Salty Southeast Cruisers’ Net strategic partners, Captains Mark and Diana Doyle, owners and founder of On The Water ChartGuides (http://www.OnTheWaterChartGuides.com) share another fascinating excerpt from their very soon to be released two volume AICW Anchorage Guide series.
Before going any further, PLEASE NOTE THAT THE DOYLES ARE OFFERING A PRE-RELEASE 42% DISCOUNT ON THEIR NEW ANCHORAGE GUIDES. THAT SPECIAL OFFER ENDS TOMORROW, 8/10/12. ALL INTERESTED CRUISERS SHOULD FOLLOW THE LINK ABOVE WITHOUT DELAY!
Back to the article below – Diana and Mark take a good look at the anchorage found on southern Brickhill River, hard by the Cumberland Island National National Park.
The “dynamic duo” also bring to light some critical info on the Cumberland Narrows “AICW Problem Stretch” (see http://www.CruisersNet.net/aicw-channel-through-cumberland-dividings). Note the AICW soundings on the included excerpt page from their Anchorage Guide below, and how these show the good depths lie on the EAST side of the markers at the intersection of the Waterway and southern Brickhill River, far from the magenta line!
We all accept that paper and electronic charts are notoriously inaccurate. All too often, charted navaid positions and the ICW’s Magenta Line do not correspond at all to the real world.
Just look at how the ICW is charted to the WEST of the red navaids off Brickhill River’s southern entrance. Ouch!
Cruisers hear that Brickhill River is “mis-charted” and has a “really shallow entrance” … but, “once inside, has excellent depths.”
What does that really mean? Do you just “feel your way in” and hope for the best? That might turn out to be a disaster and is almost certainly not worth the stress. So you pass on the anchorage and move on.
But wait! Brickhill River is a real gem of an anchorage, particularly for active boaters who enjoy hiking in national parks.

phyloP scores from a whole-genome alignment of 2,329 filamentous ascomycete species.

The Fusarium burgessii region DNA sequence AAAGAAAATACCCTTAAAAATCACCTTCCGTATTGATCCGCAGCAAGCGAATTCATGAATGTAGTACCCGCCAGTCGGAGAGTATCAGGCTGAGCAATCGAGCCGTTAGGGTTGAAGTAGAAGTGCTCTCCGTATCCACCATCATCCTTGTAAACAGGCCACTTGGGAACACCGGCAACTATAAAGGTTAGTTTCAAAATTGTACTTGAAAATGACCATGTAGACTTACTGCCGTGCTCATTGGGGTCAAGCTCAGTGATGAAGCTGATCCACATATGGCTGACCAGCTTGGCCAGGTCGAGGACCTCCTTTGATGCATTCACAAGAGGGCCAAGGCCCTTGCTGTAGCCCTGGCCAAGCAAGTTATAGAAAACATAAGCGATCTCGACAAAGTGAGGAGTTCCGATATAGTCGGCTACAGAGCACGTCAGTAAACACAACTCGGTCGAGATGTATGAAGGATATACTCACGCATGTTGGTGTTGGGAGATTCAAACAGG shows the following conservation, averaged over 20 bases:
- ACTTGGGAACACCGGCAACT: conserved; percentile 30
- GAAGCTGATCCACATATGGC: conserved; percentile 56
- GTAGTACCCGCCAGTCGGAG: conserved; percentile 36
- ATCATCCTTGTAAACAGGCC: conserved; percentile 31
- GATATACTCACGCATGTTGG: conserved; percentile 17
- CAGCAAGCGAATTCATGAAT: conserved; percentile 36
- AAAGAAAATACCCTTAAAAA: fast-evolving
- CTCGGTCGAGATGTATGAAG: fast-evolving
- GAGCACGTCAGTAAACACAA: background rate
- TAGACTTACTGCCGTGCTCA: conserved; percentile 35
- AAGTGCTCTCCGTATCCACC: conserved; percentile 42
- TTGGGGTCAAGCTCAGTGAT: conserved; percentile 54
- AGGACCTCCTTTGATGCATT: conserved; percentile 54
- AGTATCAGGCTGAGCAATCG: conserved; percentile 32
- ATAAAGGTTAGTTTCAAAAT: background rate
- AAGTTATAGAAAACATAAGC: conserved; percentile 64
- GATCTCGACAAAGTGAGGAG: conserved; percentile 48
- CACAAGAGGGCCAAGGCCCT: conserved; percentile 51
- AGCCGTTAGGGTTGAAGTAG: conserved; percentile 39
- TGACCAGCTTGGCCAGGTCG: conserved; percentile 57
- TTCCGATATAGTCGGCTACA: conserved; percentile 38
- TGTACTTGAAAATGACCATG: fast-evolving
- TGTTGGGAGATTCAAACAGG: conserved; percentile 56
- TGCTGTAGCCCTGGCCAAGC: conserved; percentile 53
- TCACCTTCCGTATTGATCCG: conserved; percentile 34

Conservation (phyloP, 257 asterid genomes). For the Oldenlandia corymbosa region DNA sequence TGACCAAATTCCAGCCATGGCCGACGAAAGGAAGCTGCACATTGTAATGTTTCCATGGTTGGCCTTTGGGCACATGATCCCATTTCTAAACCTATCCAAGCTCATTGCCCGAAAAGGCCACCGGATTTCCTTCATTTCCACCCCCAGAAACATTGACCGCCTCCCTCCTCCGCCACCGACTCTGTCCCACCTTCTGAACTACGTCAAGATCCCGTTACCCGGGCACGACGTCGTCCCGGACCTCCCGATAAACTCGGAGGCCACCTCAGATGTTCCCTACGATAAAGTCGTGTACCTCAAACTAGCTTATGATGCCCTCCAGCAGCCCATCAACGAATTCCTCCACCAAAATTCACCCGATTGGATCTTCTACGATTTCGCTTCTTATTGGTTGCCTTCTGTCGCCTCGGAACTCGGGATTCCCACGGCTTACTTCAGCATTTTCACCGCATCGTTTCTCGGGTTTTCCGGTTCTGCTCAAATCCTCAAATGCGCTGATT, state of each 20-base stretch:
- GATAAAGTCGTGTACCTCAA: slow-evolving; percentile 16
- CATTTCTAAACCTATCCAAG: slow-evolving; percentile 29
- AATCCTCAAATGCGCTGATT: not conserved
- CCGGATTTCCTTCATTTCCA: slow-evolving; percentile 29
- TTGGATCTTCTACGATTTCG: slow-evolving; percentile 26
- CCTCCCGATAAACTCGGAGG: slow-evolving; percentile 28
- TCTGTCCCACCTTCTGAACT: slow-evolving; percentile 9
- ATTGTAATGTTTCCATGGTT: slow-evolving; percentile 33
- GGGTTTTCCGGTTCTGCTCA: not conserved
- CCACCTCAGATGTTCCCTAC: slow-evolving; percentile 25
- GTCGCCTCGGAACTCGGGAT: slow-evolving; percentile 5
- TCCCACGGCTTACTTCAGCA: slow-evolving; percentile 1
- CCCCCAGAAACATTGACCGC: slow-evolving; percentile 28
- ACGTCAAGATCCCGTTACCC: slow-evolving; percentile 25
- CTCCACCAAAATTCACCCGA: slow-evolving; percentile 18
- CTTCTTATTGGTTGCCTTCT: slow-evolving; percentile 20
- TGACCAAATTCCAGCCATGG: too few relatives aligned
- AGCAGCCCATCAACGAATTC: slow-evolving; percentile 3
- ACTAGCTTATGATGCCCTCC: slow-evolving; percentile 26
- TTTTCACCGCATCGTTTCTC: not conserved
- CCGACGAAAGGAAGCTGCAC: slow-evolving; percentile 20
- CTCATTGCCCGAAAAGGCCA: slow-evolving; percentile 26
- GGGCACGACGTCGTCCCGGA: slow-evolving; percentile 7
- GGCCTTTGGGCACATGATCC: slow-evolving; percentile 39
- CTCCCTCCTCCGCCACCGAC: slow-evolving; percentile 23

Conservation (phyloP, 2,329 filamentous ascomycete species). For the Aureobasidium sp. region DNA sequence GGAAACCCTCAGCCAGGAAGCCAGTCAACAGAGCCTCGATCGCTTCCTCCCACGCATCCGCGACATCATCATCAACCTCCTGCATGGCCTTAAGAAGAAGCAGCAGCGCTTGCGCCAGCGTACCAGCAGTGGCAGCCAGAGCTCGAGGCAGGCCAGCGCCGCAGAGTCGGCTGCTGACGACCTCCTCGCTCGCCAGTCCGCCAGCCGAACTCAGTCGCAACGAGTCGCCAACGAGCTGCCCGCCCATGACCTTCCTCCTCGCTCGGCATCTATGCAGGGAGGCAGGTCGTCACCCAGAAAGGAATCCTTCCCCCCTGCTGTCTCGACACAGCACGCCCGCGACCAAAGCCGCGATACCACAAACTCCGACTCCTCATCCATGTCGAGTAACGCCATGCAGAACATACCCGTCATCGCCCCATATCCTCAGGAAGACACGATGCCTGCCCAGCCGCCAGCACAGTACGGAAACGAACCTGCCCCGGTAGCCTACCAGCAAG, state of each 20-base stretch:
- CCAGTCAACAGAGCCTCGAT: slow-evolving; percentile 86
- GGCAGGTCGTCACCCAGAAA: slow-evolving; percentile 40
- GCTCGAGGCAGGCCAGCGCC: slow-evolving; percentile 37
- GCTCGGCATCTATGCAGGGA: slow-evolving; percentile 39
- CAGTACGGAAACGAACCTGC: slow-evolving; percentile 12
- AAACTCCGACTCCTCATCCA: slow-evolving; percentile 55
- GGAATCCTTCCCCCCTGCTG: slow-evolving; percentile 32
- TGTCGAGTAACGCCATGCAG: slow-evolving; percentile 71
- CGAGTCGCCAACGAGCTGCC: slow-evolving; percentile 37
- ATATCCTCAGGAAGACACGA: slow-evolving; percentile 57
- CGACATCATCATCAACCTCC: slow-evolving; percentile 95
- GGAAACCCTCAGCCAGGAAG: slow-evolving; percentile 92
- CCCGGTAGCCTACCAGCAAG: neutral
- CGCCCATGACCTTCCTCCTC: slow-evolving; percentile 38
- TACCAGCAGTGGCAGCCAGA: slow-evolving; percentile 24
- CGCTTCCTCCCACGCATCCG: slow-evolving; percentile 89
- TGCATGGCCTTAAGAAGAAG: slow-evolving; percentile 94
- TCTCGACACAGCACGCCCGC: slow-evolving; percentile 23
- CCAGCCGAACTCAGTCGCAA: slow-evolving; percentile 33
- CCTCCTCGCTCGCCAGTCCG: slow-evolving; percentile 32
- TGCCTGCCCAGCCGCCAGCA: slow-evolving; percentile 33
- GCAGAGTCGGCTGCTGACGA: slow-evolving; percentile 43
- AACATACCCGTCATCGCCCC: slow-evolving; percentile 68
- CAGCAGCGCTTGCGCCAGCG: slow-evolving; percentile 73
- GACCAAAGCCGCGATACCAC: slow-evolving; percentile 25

Thus Brickhill River (South) anchorage turns out to be one of the better examples of the value of our new AnchorGuides with their digital breadcrumb tracks.
Look at the depth-annotated survey track on the page [below]. You can see the entrance surveyed as low as 10 feet (at 7.0 feet above MLLW) along the southern shore. The northern shore had much more water, with depths consistently in the teens. Now the “shallow entrance” anecdotal report can be confirmed and visualized as an extension of shoaling from the southern bank, with a natural channel running along the northern bank.
And now you can see the true ICW path, EAST of the red navaids, right over the non-existent “mis-charted” shoal and island!
Once you’re safely in Brickhill River, you’ll enjoy a beautiful anchorage with all-around protection off Cumberland Island National Park. Cumberland Island is one of the largest undeveloped barrier islands along the Atlantic coast, home to a national seashore and one of the largest maritime forests in the U.S.
You can access the national park at a small park dock or adjacent tiny beach, both for a nominal day-use fee. Nearby shore amenities include picnic tables, trails, and restrooms.
For a hi-res detailed map of the island, visit http://1.usa.gov/NZMHsW
Brickhill River (South) anchorage is located just off “Plum Orchard” on the map.
Best and see you On the Water,
Captains Mark & Diana Doyle